Puu is the story of a little girl who has a hard time being accepted since she comes from a family of scavengers. Beautifully conceived, sensitively told and gut-wrenching in its simplicity, Puu is relatable to all children at one level – who hasn’t felt left out at some point? Yet, on another level, it opens a window into the lives of children forced into lives and choices they have no control over. It’s a picture book – but I think can be read at all levels.
Three Times Lucky, first in the Mo and Dale Mystery series, set in small-town America, is up on my list of almost-middle grade books since the protagonist, witty spunky “Mo”, is one of my favourite book characters. I love a lot of things about this series, the very evocative atmosphere of the setting, the wide array of really interesting characters and at the heart of it, a most exciting mystery.
Once Upon An Alphabet & The Princess And The Pony
Oliver Jeffers & Kate Beaton
Recommended by: Parinita Shetty, author of The A-Z Djinn Detective Agency and When Santa Went Missing.
I’m in complete awe of Oliver Jeffers’s brain; I fall in love with all the weird, funny things it comes up with. I’d recommend all his excellent picture books but this one is extra special because it features super-short stories about all 26 letters of the alphabet. The illustrations tell a story on their own. There’s an astonishing range of characters, adventures, some emotional roller coasters, a few plot twists, and a ton of imagination and wonder. Mostly, it’s just gloriously fun.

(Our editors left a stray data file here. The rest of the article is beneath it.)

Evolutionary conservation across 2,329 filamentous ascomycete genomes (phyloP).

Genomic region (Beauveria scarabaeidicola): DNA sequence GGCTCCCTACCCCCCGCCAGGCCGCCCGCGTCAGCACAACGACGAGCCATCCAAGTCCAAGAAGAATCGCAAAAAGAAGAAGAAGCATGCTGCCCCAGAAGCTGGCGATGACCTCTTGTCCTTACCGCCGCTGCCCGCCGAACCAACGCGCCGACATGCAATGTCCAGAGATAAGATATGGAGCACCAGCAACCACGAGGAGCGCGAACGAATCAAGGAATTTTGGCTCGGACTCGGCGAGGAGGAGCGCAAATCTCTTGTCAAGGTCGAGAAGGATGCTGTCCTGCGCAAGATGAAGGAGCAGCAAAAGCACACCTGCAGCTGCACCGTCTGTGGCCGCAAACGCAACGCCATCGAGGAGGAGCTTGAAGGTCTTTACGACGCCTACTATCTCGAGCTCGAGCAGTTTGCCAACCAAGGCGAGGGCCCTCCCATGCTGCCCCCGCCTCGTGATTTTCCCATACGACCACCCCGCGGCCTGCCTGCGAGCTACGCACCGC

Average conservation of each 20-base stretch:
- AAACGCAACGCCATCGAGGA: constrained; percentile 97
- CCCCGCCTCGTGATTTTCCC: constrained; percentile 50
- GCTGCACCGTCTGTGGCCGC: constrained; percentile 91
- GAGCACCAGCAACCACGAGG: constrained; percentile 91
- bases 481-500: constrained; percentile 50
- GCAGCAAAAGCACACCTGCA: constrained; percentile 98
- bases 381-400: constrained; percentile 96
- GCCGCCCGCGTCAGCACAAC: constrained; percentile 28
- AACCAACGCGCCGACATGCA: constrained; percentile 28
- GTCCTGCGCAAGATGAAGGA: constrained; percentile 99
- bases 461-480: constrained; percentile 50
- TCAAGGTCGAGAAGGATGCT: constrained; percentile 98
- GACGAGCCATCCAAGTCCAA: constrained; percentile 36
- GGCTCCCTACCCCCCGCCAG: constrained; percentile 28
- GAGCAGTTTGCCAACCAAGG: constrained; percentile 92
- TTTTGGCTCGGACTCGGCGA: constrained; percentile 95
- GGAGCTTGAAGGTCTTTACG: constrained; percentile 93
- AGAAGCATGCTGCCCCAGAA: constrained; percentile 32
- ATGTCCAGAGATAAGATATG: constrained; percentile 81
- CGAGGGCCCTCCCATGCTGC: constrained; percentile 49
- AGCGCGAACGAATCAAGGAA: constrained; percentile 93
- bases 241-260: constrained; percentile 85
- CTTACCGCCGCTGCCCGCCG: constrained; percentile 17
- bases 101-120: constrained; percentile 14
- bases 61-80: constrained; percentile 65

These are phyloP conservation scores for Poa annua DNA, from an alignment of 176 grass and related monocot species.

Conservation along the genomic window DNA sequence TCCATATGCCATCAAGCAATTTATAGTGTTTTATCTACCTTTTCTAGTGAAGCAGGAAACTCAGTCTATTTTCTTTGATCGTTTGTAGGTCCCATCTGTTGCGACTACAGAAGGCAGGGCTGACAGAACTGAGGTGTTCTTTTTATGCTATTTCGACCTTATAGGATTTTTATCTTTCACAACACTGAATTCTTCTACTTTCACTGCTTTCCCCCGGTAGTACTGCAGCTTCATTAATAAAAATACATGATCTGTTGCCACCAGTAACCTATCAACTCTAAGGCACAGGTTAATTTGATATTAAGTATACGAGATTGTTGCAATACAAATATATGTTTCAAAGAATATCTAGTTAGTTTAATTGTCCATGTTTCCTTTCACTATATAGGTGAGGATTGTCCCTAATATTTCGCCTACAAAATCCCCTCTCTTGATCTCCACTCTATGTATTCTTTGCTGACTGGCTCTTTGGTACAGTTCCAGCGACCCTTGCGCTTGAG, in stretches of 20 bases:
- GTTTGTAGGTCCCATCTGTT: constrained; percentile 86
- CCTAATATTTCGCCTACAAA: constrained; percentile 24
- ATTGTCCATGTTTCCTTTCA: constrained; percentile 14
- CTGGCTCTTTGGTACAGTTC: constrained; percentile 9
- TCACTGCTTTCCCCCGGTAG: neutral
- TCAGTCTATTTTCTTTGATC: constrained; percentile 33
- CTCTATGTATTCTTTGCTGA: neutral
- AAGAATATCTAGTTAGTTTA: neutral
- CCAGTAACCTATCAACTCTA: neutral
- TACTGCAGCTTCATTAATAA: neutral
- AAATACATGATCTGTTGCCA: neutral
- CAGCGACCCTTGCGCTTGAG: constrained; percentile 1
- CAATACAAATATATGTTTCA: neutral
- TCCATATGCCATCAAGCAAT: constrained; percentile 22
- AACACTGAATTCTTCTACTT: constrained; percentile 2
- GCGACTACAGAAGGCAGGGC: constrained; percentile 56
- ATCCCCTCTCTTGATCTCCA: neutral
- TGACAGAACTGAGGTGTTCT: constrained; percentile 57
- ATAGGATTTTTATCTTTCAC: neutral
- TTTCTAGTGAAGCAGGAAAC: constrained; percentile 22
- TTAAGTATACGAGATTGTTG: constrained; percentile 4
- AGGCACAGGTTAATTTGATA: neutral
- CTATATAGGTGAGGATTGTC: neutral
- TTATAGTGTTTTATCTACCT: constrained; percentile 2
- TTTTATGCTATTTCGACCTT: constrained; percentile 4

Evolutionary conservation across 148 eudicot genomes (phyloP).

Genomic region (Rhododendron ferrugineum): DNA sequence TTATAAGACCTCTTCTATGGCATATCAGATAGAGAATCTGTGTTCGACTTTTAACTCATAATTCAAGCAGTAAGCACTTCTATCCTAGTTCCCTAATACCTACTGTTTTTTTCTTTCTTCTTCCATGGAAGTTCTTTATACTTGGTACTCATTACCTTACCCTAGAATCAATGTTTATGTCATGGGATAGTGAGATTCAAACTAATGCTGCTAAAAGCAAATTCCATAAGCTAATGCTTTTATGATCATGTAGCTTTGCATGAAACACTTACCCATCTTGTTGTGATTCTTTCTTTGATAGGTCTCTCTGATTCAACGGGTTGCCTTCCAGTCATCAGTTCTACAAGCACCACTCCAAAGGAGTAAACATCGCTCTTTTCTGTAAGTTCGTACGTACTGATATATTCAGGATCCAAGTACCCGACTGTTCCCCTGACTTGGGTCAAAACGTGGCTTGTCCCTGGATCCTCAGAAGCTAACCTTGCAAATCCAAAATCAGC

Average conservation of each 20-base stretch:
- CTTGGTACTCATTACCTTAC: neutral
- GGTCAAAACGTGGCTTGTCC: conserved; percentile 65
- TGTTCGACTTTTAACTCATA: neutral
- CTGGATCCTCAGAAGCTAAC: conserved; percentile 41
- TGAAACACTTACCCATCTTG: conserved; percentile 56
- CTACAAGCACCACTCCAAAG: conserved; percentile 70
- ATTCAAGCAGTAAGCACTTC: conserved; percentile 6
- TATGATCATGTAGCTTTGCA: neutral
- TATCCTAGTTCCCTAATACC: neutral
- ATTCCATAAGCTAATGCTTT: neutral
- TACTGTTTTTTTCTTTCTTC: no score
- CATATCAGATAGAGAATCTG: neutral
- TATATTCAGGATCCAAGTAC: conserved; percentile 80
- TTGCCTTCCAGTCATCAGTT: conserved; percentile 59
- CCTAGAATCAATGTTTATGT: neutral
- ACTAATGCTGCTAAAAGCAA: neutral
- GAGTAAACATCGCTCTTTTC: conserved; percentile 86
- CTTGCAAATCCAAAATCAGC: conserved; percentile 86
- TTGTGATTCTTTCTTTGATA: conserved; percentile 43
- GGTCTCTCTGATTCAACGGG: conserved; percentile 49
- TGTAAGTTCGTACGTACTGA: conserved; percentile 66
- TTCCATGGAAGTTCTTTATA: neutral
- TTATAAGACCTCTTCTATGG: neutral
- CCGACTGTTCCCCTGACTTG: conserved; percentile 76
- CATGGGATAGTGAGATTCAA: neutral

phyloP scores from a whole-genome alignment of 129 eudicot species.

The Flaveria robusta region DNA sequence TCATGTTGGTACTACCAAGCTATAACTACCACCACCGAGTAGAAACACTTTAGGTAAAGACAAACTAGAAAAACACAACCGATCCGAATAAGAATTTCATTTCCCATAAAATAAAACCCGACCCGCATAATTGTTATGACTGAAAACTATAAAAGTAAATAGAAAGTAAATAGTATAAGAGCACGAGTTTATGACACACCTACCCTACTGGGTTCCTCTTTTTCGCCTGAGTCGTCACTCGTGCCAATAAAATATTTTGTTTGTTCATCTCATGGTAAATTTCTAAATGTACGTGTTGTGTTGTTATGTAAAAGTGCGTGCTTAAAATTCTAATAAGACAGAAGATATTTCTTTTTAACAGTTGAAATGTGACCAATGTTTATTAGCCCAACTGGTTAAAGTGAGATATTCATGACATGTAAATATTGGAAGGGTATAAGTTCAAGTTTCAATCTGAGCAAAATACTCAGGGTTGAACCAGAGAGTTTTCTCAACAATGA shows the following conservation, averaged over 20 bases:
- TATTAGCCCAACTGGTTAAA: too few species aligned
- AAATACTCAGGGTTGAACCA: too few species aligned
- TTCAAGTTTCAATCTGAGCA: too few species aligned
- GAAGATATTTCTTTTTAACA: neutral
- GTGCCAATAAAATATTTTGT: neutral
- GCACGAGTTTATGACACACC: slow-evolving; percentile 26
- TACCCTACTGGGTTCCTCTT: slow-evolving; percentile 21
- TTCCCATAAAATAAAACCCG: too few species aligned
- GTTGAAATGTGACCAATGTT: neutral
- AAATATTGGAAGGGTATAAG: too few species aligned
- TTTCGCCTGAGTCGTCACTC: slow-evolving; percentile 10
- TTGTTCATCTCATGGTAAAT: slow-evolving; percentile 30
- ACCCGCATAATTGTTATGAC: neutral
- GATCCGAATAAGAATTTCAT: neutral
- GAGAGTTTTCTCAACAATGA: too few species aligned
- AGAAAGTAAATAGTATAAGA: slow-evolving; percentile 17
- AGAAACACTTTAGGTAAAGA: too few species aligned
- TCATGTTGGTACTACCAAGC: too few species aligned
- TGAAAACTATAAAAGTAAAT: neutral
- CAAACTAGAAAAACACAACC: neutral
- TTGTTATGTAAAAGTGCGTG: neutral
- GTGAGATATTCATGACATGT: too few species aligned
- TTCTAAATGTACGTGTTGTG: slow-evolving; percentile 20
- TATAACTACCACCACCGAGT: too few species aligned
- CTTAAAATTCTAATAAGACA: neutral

I also wanted to recommend one potentially lesser-known book. As promised by the title, The Princess And The Pony by Kate Beaton stars both a princess and a pony. But it then takes your expectations and turns them upside-down. I love stories where characters don’t behave like they’re supposed to and all the characters in this picture book are full of surprises. And in the middle of all its ridiculous shenanigans, the book very gently gets you to question assumptions and just as gently celebrates different ways of being in the world.